The fall road racing season is off to an early start this year. The Berlin Marathon, which typically takes place on the last Sunday in September, is this weekend. Once again, the question leading up to the planet’s fastest marathon is: Will we see a new world record? After all, the last six times that the men’s mark was set, it happened in Berlin.
In the past, I’ve argued that too much to-do about fast times is not a winning formula when it comes to getting people excited for a race. I still feel that way, but this weekend, I’m also rooting for a new world record. This isn’t because I have a speed fetish, or because I’ve guzzled the marketing Kool Aid. No, I want to see a world record because I think it’s the only way that Eliud “Boss Man” Kipchoge, the Kenyan who is the greatest marathon runner in history, will ever run another competitive marathon in the U.S.
Kipchoge won the Chicago Marathon in 2014, when he was still solidifying his claim to the 26.2-mile throne. It was his first win in a Marathon Major and, after that, he never looked back, winning six consecutive Majors and counting. However, so far, Kipchoge has shown little interest in racing the two marquee marathons on this side of the Atlantic, Boston and New York. It’s no mystery why this is. Kipchoge wants the world record and that’s not going to happen in hilly, un-paced races like we have on the East Coast. (Boston, as running nerds will be quick to point out, isn’t a world record-eligible course anyway.) But if he can run faster than Dennis Kimetto’s current mark of 2:02:57 this Sunday in Berlin, there’s reason to hope that Kipchoge will be more inspired to run a victory lap through the five boroughs, or to take on the world’s oldest annual marathon.
The guy is so good, and it’s so much fun to watch him race—it would be a waste if we only got to see him compete in rabbited races on flat courses for the remainder of his career.
There’s a precedent here, and his name is Haile Gebrselassie. Like Kipchoge, the two-time Olympic gold medalist is a top contender for the title of “best-distance-runner-ever.” At various points in his career, Gebrselassie held the world record in the 5,000-meters, the 10,000, and the marathon. However, it wasn’t until he had set two world records in the latter distance (in Berlin, of course) that Gebrselassie finally decided to run the New York City Marathon in 2010.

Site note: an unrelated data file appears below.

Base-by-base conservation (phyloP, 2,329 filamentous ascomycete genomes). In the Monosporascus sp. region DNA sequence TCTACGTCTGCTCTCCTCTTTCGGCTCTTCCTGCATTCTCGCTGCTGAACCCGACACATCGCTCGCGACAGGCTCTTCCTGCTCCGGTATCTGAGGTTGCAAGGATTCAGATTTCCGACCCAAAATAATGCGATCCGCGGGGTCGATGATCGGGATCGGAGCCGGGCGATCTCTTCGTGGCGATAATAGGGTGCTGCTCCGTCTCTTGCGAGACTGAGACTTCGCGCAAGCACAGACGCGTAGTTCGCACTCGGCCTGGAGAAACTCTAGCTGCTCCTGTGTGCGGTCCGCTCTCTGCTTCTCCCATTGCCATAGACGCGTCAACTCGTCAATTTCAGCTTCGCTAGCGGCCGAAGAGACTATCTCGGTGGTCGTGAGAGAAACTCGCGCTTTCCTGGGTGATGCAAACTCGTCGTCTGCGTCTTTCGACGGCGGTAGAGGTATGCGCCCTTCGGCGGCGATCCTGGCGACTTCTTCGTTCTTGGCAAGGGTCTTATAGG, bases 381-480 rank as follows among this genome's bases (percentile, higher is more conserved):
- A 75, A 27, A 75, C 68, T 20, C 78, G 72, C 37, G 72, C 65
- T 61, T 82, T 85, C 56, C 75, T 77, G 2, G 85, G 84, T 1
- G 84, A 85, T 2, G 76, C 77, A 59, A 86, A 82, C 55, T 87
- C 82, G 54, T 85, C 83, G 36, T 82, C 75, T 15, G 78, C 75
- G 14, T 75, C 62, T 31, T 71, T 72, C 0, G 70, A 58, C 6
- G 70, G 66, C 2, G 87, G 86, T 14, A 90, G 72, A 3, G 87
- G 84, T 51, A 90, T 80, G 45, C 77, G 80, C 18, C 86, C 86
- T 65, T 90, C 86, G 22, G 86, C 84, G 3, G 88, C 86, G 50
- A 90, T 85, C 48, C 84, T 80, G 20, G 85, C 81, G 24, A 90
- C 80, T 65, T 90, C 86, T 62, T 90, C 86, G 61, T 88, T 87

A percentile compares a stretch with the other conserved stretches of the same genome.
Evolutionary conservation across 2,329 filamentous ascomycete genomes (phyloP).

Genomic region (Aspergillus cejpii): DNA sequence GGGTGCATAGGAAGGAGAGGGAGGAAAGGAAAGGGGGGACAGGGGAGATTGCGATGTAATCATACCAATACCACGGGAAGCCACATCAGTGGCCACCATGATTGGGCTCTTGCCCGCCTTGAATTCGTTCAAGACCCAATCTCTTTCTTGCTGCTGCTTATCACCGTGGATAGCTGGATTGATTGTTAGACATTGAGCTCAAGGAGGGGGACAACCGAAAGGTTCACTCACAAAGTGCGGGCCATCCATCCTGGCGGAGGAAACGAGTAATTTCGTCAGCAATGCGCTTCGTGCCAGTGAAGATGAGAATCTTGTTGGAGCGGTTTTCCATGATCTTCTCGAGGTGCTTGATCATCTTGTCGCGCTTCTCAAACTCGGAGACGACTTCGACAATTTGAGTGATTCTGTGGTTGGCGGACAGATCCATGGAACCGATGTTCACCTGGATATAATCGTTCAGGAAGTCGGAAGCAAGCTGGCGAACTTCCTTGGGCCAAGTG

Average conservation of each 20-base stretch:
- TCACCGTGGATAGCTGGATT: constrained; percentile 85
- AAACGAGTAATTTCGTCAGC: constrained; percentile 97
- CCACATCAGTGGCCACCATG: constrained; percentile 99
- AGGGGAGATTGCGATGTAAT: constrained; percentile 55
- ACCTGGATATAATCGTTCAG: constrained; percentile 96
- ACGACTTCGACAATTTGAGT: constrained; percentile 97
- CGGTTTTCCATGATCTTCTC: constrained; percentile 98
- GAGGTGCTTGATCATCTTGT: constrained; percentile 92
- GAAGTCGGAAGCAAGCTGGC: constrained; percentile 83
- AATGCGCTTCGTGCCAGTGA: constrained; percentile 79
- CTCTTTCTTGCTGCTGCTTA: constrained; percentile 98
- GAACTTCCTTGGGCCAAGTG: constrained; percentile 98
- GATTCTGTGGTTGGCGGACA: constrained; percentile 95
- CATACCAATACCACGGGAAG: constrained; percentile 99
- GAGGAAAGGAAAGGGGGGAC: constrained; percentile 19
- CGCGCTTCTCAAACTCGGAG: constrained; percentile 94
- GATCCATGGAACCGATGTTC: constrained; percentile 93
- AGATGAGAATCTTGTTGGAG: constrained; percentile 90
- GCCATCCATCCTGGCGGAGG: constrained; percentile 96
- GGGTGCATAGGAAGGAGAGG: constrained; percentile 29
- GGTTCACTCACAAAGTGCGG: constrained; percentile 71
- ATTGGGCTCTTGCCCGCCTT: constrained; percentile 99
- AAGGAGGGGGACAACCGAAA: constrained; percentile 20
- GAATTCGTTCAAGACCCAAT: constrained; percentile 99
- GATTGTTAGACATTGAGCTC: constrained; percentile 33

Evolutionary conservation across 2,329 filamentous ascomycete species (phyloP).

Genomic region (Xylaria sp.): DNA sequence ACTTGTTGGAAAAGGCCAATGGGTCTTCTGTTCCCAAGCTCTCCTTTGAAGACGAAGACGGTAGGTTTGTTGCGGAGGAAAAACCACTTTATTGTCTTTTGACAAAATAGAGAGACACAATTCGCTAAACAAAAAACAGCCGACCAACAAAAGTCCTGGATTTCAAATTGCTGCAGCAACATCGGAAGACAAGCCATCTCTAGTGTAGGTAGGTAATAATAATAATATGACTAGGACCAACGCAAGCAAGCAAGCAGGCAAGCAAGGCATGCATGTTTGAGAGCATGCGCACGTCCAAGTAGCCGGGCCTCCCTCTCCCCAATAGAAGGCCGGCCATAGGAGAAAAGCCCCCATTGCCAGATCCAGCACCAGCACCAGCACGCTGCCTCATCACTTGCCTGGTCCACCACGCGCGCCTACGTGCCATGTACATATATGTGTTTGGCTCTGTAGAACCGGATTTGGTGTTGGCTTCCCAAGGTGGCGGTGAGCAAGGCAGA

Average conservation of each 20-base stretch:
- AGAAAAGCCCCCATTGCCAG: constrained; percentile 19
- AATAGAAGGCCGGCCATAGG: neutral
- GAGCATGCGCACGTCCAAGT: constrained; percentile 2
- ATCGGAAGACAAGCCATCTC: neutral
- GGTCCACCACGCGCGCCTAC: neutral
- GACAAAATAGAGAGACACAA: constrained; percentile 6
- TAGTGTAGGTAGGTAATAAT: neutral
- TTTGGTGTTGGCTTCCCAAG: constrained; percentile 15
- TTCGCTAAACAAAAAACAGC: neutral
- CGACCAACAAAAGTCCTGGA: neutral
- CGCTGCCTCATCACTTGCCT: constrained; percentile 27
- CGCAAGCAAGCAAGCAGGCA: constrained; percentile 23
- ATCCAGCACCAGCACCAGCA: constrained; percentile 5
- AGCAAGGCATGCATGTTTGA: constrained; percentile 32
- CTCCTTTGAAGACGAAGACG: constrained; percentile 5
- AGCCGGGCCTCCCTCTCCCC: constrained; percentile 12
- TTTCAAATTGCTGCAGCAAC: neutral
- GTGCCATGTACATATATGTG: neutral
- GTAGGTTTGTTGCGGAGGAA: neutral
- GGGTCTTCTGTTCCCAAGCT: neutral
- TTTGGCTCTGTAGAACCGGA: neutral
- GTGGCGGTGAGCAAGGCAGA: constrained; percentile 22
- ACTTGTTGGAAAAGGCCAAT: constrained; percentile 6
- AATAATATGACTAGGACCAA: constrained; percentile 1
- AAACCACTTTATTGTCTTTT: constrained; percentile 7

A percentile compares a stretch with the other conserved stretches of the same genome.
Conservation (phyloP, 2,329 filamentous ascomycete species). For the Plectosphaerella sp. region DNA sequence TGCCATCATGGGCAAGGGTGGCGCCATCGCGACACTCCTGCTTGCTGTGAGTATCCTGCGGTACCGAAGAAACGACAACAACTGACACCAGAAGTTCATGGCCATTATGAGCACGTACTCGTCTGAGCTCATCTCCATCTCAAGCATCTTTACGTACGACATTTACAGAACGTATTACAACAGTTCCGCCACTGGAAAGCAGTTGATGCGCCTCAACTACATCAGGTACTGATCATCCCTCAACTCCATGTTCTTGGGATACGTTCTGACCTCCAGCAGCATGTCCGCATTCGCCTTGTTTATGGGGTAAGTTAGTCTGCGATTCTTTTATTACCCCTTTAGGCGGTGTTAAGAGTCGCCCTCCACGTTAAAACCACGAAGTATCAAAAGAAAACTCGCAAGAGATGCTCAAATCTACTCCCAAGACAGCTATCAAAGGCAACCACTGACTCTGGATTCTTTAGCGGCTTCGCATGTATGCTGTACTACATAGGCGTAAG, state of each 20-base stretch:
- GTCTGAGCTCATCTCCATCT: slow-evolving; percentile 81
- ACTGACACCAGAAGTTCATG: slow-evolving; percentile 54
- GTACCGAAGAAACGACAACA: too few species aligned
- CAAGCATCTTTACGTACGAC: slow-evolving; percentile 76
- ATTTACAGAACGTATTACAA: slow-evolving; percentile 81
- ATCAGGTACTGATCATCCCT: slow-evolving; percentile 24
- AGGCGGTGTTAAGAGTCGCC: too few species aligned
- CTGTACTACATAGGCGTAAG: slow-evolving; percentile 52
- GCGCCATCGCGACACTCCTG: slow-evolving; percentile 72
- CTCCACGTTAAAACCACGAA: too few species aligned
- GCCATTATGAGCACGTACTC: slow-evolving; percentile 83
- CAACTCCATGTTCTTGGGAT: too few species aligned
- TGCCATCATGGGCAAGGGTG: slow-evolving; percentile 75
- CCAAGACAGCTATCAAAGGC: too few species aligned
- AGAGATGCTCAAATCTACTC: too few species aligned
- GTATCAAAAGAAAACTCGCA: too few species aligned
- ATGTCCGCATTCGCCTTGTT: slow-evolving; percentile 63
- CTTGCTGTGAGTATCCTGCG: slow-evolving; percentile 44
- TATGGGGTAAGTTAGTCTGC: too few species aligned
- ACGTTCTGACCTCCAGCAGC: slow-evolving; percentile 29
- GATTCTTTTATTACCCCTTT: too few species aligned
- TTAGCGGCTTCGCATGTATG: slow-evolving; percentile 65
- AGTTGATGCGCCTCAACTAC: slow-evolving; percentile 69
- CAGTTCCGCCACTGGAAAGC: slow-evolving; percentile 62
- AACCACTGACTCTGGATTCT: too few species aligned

It didn’t go so well. Gebrselassie was 37 years old when he made his NYC debut, and he ended up dropping out of the race. Kipchoge, meanwhile, turns 34 in November. The best-case scenario is that he manages to sustain his already astounding level of dominance for two or three more years. The guy is so good, and it’s so much fun to watch him race—it would be a waste if we only got to see him compete in rabbited races on flat courses for the remainder of his career. Sure, there’s always the Olympics, but Tokyo 2020 is a long way off.
We never got to see what Gebrselassie could really do in New York. He was only lured over here by what must have been a princely appearance fee at a point in his career when his powers were clearly on the wane. It would be a shame if Kipchoge’s story followed a similar script. (To be fair, Gebrselassie still threw down a couple of insane performances after that DNF in New York, including an over-40 half-marathon world record that still stands.)
So here’s to hoping that the marathon gods are generous in the German capital. A few days out, the weather looks decent—around 60 degrees at the start. With any luck, Kipchoge will have some competition to push him late in the race, perhaps from ex-world record holder Wilson Kipsang, or a surprise challenger like last year’s Guye Adola—the Ethiopian marathon debutant who nearly pulled off the upset of the decade in 2017.
Of course, even if he does manage to break the world record on Sunday, there’s another factor when it comes to getting Kipchoge to run an American marathon: when your name is “Boss Man,” you don’t race for free. The BAA and the NYRR should be prepared to splurge in an effort to coax Kipchoge to our shores. You know that saying about how you only get so many chances at the marathon? It goes both ways.